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Community mental health nurses in GP practices ‘significantly improves’ patient wellbeing

Community mental health nurses in GP practices ‘significantly improves’ patient wellbeing

Having community mental health nurses based at GP practices can significantly improve patient health outcomes, a new study has suggested.

The research from Staffordshire University is based on anonymised data of more than 1,500 patients at a primary care mental health service in North Staffordshire.

Patients in the study were treated over a period of three years by mental health nurses delivering targeted psychological interventions for a range of mental health problems.

Self-rated scores for mood and anxiety, before and after treatment, found that symptom severity and functioning significantly improved by the end of the programme.

A total of 92% of patients remained within the primary care mental health service throughout treatment, reducing the burden on secondary mental health care services as a result, researchers said.

Results also showed 67% of patients in employment returned to work from statutory sick pay and 5% of unemployed patients returned to work by the end of treatment.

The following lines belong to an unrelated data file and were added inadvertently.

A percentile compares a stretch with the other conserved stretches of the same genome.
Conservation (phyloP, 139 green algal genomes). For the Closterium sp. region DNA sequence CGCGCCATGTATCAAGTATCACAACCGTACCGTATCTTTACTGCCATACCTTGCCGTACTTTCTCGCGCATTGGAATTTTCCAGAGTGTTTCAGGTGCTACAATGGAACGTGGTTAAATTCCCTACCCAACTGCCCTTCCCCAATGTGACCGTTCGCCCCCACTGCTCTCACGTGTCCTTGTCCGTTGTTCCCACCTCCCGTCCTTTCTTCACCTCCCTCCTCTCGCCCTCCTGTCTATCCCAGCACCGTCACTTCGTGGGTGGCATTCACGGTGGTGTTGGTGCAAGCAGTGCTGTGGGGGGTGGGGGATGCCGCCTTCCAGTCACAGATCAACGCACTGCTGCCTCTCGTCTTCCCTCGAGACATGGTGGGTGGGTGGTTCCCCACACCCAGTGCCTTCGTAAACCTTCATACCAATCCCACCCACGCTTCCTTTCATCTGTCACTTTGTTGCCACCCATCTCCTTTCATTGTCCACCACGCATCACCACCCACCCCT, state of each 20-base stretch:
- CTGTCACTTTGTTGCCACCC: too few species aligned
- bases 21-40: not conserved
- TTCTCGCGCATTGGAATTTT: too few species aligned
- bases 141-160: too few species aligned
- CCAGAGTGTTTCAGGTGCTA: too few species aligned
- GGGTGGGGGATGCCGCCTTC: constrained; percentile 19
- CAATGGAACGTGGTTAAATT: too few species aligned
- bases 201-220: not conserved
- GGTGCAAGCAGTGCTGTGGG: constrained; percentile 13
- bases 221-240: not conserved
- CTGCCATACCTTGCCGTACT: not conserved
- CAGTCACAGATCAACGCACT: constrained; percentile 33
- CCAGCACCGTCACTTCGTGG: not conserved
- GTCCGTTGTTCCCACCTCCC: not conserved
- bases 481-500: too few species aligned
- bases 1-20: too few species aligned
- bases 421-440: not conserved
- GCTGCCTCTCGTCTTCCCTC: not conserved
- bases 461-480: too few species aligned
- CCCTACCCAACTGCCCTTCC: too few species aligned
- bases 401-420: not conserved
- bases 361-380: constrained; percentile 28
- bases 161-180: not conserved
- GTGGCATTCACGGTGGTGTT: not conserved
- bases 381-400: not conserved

In addition, 4% of patients moved off psychotropic medication – accounting for those who also started medication during the study period.

Authors said a ‘crucial factor’ affecting integration was a shared IT system, which delivered a ‘co-ordinated patient journey’ through treatment, assisted by technical training sessions for mental health professionals involved.

The study follows an NHS initiative to shift mental health teams away from the traditional secondary care service model, working within new multidisciplinary primary teams focused on GP practices, as part of the NHS Long-Term Plan.

Commenting on the results Dr Mark Kenwright, nursing course leader, at Staffordshire University said: ‘It’s really important that when people have a mental health problem and are in distress, they can see one person and tell their story just once and be booked in with the right person who will deliver the right evidence-based treatment for their problem.

‘It’s surprising how difficult it is to make that work in today’s NHS system.’

He added: ‘This research importantly shows that you can achieve integration and, that when done effectively, community mental health nurses can deliver vital treatment that moves people towards recovery and significantly improves their wellbeing.

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